On 16th January 1547, he became Ivan IV when he had himself crowned Tsar of all Russia with the Monomakh’s Cap at the Cathedral of the Dormition, Moscow. In the early part of his reign, Ivan embarked on the process of modernising the state. He reformed the legal code, created an assembly of the three estates of the realm called the Zemsky Sobor and a council of nobles, established a standing army, opened new trade routes and ordered the construction of St Basil’s Cathedral to commemorate his conquest of the Khanates of Kazan.
Ivan was also capable of violent outbursts, possibly due to mental illness. These may explain why he became known as ‘Ivan the Terrible’ – a translation of his Russian nickname, Ivan Grozny, which some suggest may be better translated as ‘Ivan the Fearsome’. He ordered the assassinations of a number of nobles who he suspected were plotting against him, including Philip II, Metropolitan of Moscow, and Prince Alexander Gorbatyi-Shuisky.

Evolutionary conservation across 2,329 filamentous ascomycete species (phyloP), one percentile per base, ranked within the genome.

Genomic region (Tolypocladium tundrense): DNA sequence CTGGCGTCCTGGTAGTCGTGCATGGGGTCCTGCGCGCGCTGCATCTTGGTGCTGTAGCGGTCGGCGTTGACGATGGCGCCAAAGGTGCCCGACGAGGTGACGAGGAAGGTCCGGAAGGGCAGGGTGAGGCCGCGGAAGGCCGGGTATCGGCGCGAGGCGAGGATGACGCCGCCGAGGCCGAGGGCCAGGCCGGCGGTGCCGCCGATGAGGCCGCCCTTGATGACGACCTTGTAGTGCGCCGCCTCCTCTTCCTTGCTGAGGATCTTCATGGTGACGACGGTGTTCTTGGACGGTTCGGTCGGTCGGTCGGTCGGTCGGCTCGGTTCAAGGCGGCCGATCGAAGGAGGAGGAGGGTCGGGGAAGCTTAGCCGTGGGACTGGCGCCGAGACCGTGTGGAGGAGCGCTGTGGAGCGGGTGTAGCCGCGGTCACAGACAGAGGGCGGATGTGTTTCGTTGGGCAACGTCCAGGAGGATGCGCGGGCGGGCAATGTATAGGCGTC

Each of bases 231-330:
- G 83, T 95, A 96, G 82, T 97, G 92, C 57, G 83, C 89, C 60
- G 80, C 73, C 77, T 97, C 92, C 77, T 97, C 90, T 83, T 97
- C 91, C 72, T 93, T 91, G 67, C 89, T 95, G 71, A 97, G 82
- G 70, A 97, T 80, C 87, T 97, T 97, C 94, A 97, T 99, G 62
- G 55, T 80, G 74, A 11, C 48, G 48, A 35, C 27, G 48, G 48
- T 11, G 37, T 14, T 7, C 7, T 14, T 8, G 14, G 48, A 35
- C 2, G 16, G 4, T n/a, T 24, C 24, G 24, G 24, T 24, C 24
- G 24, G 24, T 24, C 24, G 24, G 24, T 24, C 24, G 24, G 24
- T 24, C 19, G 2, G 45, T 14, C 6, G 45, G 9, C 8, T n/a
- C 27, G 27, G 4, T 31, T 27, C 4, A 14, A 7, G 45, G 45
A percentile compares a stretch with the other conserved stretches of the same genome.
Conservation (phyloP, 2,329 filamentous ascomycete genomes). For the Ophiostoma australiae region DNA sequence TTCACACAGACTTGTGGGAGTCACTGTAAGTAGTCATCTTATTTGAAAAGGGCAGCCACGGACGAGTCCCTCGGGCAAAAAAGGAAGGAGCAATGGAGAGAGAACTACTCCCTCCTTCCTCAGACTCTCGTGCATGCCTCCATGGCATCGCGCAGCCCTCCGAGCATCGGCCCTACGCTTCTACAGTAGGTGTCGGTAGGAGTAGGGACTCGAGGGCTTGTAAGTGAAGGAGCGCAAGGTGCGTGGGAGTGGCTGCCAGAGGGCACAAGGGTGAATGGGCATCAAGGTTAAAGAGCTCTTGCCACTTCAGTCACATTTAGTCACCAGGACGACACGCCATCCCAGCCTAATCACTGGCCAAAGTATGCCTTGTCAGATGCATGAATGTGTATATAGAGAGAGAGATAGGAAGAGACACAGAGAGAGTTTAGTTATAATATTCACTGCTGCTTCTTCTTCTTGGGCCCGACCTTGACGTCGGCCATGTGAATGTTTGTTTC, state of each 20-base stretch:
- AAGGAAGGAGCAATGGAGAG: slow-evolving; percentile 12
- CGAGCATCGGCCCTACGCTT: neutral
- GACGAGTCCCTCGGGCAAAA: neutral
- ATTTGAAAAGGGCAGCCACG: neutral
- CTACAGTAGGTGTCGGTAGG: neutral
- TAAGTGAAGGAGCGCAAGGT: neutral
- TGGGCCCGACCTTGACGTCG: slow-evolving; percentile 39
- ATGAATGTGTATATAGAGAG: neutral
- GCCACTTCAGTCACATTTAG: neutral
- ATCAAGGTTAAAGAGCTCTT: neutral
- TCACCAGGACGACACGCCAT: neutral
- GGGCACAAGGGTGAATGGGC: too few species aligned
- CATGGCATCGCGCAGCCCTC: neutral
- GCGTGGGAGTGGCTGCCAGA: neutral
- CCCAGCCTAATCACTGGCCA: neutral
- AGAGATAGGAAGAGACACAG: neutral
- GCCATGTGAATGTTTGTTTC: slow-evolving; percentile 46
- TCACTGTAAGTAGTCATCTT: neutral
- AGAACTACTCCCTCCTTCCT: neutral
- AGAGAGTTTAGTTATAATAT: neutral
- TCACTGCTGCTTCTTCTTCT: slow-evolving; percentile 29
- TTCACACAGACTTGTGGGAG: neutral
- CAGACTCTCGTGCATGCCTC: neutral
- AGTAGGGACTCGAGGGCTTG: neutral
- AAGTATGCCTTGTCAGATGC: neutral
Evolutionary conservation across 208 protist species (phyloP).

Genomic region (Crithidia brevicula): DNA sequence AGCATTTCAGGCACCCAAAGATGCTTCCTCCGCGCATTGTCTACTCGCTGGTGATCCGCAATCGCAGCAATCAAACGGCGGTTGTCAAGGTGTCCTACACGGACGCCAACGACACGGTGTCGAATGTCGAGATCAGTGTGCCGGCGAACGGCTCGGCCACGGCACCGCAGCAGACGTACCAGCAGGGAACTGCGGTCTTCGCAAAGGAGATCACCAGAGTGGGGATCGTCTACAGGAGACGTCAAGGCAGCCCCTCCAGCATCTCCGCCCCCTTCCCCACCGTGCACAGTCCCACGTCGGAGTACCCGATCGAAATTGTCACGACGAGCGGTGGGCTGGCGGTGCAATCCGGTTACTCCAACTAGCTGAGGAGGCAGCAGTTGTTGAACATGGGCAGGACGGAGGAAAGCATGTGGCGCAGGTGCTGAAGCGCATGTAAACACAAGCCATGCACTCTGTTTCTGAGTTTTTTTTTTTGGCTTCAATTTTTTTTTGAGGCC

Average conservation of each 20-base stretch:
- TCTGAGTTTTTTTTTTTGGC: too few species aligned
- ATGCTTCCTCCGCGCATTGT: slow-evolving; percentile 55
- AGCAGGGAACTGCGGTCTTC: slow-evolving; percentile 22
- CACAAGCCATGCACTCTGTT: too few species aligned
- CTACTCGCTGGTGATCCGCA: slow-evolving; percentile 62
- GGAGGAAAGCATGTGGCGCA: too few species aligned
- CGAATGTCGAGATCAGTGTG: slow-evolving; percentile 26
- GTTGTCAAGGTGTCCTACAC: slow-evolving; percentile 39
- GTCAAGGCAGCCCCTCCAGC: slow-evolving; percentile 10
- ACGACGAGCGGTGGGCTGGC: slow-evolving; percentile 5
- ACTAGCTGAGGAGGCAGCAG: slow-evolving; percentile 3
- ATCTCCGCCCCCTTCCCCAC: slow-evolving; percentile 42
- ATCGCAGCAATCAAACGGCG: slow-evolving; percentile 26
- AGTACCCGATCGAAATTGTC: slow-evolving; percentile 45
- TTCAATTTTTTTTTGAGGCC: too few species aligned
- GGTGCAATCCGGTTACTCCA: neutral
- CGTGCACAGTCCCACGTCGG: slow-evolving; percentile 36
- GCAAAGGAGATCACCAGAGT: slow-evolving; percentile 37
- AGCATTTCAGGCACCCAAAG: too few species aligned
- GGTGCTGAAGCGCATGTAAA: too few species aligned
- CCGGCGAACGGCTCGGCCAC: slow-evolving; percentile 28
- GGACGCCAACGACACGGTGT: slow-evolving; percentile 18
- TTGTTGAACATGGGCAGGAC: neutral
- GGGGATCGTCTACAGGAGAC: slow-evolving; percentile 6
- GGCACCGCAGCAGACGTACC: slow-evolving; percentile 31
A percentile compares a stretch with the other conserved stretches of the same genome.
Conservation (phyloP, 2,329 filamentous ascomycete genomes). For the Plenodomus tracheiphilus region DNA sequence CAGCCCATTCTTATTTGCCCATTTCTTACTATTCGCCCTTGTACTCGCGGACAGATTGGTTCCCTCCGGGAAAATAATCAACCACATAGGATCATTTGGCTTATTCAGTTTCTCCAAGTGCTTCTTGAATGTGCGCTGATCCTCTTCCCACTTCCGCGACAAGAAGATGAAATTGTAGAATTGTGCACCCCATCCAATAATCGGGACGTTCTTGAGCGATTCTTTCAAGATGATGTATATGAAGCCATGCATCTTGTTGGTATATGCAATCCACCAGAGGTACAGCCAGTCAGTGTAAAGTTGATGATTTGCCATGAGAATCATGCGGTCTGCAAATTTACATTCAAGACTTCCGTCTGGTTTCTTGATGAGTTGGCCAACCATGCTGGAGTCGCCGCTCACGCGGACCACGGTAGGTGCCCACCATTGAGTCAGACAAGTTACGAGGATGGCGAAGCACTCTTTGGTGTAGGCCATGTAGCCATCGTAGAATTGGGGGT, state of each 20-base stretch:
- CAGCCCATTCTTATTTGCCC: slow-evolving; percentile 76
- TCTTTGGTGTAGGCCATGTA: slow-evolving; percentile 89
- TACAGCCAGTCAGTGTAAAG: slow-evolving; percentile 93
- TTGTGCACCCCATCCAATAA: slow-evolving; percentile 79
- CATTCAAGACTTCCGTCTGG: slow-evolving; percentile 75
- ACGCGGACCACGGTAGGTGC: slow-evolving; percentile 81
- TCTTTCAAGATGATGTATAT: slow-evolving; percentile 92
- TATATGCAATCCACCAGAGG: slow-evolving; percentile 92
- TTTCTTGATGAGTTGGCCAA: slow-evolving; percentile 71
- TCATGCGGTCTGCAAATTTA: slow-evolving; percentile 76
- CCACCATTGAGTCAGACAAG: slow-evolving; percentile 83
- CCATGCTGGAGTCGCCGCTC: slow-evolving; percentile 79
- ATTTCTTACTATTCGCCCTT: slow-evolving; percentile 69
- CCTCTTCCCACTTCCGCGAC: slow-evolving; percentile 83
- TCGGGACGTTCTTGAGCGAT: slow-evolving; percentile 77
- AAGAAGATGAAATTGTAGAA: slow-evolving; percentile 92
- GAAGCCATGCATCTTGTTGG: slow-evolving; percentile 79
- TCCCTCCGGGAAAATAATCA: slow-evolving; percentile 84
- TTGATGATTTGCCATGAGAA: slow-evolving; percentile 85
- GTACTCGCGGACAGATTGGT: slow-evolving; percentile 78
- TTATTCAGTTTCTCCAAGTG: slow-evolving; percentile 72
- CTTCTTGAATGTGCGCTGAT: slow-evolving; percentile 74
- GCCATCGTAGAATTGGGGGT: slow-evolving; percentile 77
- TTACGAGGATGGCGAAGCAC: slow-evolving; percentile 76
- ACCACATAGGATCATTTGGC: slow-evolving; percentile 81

In a fit of anger Ivan killed his son and chosen heir the Tsarevich Ivan Ivanovich. The young Tsarevich had witnessed the Massacre of Novgorod, where his father had ordered the killing of thousands of denizens of the city. The Oprichniki, a repressive force created by Ivan, carried out the massacre as well as being responsible for the murder of thousands of suspected opponents of the Tsar and for conscripting peasants for the disastrous Livonian War.
Ivan died on 18th March 1584, probably while playing chess with one of his advisers Bogdan Belsky. Following the opening of his tomb in the 1960s, scientists discovered that his body contained large amounts of mercury, suggesting that he had been poisoned. Ivan was succeeded by his pious but reputedly mentally deficient son Feodor I who died childless, thus ending the Rurik dynasty.